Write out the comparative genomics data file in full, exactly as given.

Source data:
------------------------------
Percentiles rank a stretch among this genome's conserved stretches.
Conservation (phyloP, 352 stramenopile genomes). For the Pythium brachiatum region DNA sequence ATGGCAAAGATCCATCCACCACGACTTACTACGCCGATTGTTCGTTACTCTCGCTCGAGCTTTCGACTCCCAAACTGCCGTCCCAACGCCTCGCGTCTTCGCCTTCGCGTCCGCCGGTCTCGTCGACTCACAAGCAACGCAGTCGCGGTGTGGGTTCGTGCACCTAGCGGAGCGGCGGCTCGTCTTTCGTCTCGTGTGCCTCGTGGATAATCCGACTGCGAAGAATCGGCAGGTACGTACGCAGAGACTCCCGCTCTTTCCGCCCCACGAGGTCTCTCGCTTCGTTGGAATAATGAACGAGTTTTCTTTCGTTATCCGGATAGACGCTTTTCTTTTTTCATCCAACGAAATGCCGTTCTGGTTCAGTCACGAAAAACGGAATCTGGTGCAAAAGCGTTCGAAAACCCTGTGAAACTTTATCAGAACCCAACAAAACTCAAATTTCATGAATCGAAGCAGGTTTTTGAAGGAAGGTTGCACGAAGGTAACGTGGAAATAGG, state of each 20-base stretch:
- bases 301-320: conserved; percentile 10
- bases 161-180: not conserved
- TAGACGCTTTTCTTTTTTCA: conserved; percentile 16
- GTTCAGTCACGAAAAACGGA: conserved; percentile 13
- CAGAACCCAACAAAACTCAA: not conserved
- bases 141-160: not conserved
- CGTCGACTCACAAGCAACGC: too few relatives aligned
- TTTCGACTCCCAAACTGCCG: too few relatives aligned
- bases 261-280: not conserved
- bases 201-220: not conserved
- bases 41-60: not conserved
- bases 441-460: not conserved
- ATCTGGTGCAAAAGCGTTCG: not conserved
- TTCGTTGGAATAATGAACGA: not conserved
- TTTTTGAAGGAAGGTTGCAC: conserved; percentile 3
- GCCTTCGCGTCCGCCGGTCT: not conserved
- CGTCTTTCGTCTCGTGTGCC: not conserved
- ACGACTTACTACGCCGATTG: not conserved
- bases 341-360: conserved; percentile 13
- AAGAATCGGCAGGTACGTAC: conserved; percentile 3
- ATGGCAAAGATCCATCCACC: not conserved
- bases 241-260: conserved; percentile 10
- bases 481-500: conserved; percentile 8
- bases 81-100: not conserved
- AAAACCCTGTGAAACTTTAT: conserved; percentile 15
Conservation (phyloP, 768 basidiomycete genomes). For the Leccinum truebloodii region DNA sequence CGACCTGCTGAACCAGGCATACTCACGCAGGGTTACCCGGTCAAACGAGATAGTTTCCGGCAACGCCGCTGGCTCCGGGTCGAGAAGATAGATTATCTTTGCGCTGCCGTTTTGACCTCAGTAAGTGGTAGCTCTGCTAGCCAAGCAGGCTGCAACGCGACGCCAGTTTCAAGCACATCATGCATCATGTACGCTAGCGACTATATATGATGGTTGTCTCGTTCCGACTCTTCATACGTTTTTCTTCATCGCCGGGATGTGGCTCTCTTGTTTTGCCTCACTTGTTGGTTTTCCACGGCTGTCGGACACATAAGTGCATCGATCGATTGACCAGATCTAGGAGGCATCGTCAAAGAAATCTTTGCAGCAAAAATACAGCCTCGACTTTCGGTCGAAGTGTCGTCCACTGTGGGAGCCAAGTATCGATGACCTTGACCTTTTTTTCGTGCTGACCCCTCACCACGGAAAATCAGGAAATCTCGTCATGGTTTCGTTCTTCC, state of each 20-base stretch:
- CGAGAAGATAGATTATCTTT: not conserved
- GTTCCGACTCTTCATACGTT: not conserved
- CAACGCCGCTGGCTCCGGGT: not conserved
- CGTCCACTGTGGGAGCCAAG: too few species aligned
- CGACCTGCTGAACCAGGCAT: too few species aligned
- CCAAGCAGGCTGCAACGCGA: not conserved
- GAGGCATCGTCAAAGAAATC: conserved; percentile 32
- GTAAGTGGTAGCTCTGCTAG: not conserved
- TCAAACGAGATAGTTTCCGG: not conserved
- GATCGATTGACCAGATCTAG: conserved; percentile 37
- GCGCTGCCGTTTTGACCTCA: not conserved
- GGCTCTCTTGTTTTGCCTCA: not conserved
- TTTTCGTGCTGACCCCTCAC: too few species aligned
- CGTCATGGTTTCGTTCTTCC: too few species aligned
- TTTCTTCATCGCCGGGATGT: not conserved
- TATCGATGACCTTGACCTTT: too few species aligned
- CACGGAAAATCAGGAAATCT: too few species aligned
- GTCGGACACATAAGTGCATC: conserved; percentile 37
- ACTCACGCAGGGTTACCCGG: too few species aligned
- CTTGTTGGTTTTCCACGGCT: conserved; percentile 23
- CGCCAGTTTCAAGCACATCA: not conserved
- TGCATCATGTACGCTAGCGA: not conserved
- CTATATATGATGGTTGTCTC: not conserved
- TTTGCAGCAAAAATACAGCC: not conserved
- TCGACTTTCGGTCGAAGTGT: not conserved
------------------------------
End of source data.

Percentiles rank a stretch among this genome's conserved stretches.
Conservation (phyloP, 352 stramenopile genomes). For the Pythium brachiatum region DNA sequence ATGGCAAAGATCCATCCACCACGACTTACTACGCCGATTGTTCGTTACTCTCGCTCGAGCTTTCGACTCCCAAACTGCCGTCCCAACGCCTCGCGTCTTCGCCTTCGCGTCCGCCGGTCTCGTCGACTCACAAGCAACGCAGTCGCGGTGTGGGTTCGTGCACCTAGCGGAGCGGCGGCTCGTCTTTCGTCTCGTGTGCCTCGTGGATAATCCGACTGCGAAGAATCGGCAGGTACGTACGCAGAGACTCCCGCTCTTTCCGCCCCACGAGGTCTCTCGCTTCGTTGGAATAATGAACGAGTTTTCTTTCGTTATCCGGATAGACGCTTTTCTTTTTTCATCCAACGAAATGCCGTTCTGGTTCAGTCACGAAAAACGGAATCTGGTGCAAAAGCGTTCGAAAACCCTGTGAAACTTTATCAGAACCCAACAAAACTCAAATTTCATGAATCGAAGCAGGTTTTTGAAGGAAGGTTGCACGAAGGTAACGTGGAAATAGG, state of each 20-base stretch:
- bases 301-320: conserved; percentile 10
- bases 161-180: not conserved
- TAGACGCTTTTCTTTTTTCA: conserved; percentile 16
- GTTCAGTCACGAAAAACGGA: conserved; percentile 13
- CAGAACCCAACAAAACTCAA: not conserved
- bases 141-160: not conserved
- CGTCGACTCACAAGCAACGC: too few relatives aligned
- TTTCGACTCCCAAACTGCCG: too few relatives aligned
- bases 261-280: not conserved
- bases 201-220: not conserved
- bases 41-60: not conserved
- bases 441-460: not conserved
- ATCTGGTGCAAAAGCGTTCG: not conserved
- TTCGTTGGAATAATGAACGA: not conserved
- TTTTTGAAGGAAGGTTGCAC: conserved; percentile 3
- GCCTTCGCGTCCGCCGGTCT: not conserved
- CGTCTTTCGTCTCGTGTGCC: not conserved
- ACGACTTACTACGCCGATTG: not conserved
- bases 341-360: conserved; percentile 13
- AAGAATCGGCAGGTACGTAC: conserved; percentile 3
- ATGGCAAAGATCCATCCACC: not conserved
- bases 241-260: conserved; percentile 10
- bases 481-500: conserved; percentile 8
- bases 81-100: not conserved
- AAAACCCTGTGAAACTTTAT: conserved; percentile 15
Conservation (phyloP, 768 basidiomycete genomes). For the Leccinum truebloodii region DNA sequence CGACCTGCTGAACCAGGCATACTCACGCAGGGTTACCCGGTCAAACGAGATAGTTTCCGGCAACGCCGCTGGCTCCGGGTCGAGAAGATAGATTATCTTTGCGCTGCCGTTTTGACCTCAGTAAGTGGTAGCTCTGCTAGCCAAGCAGGCTGCAACGCGACGCCAGTTTCAAGCACATCATGCATCATGTACGCTAGCGACTATATATGATGGTTGTCTCGTTCCGACTCTTCATACGTTTTTCTTCATCGCCGGGATGTGGCTCTCTTGTTTTGCCTCACTTGTTGGTTTTCCACGGCTGTCGGACACATAAGTGCATCGATCGATTGACCAGATCTAGGAGGCATCGTCAAAGAAATCTTTGCAGCAAAAATACAGCCTCGACTTTCGGTCGAAGTGTCGTCCACTGTGGGAGCCAAGTATCGATGACCTTGACCTTTTTTTCGTGCTGACCCCTCACCACGGAAAATCAGGAAATCTCGTCATGGTTTCGTTCTTCC, state of each 20-base stretch:
- CGAGAAGATAGATTATCTTT: not conserved
- GTTCCGACTCTTCATACGTT: not conserved
- CAACGCCGCTGGCTCCGGGT: not conserved
- CGTCCACTGTGGGAGCCAAG: too few species aligned
- CGACCTGCTGAACCAGGCAT: too few species aligned
- CCAAGCAGGCTGCAACGCGA: not conserved
- GAGGCATCGTCAAAGAAATC: conserved; percentile 32
- GTAAGTGGTAGCTCTGCTAG: not conserved
- TCAAACGAGATAGTTTCCGG: not conserved
- GATCGATTGACCAGATCTAG: conserved; percentile 37
- GCGCTGCCGTTTTGACCTCA: not conserved
- GGCTCTCTTGTTTTGCCTCA: not conserved
- TTTTCGTGCTGACCCCTCAC: too few species aligned
- CGTCATGGTTTCGTTCTTCC: too few species aligned
- TTTCTTCATCGCCGGGATGT: not conserved
- TATCGATGACCTTGACCTTT: too few species aligned
- CACGGAAAATCAGGAAATCT: too few species aligned
- GTCGGACACATAAGTGCATC: conserved; percentile 37
- ACTCACGCAGGGTTACCCGG: too few species aligned
- CTTGTTGGTTTTCCACGGCT: conserved; percentile 23
- CGCCAGTTTCAAGCACATCA: not conserved
- TGCATCATGTACGCTAGCGA: not conserved
- CTATATATGATGGTTGTCTC: not conserved
- TTTGCAGCAAAAATACAGCC: not conserved
- TCGACTTTCGGTCGAAGTGT: not conserved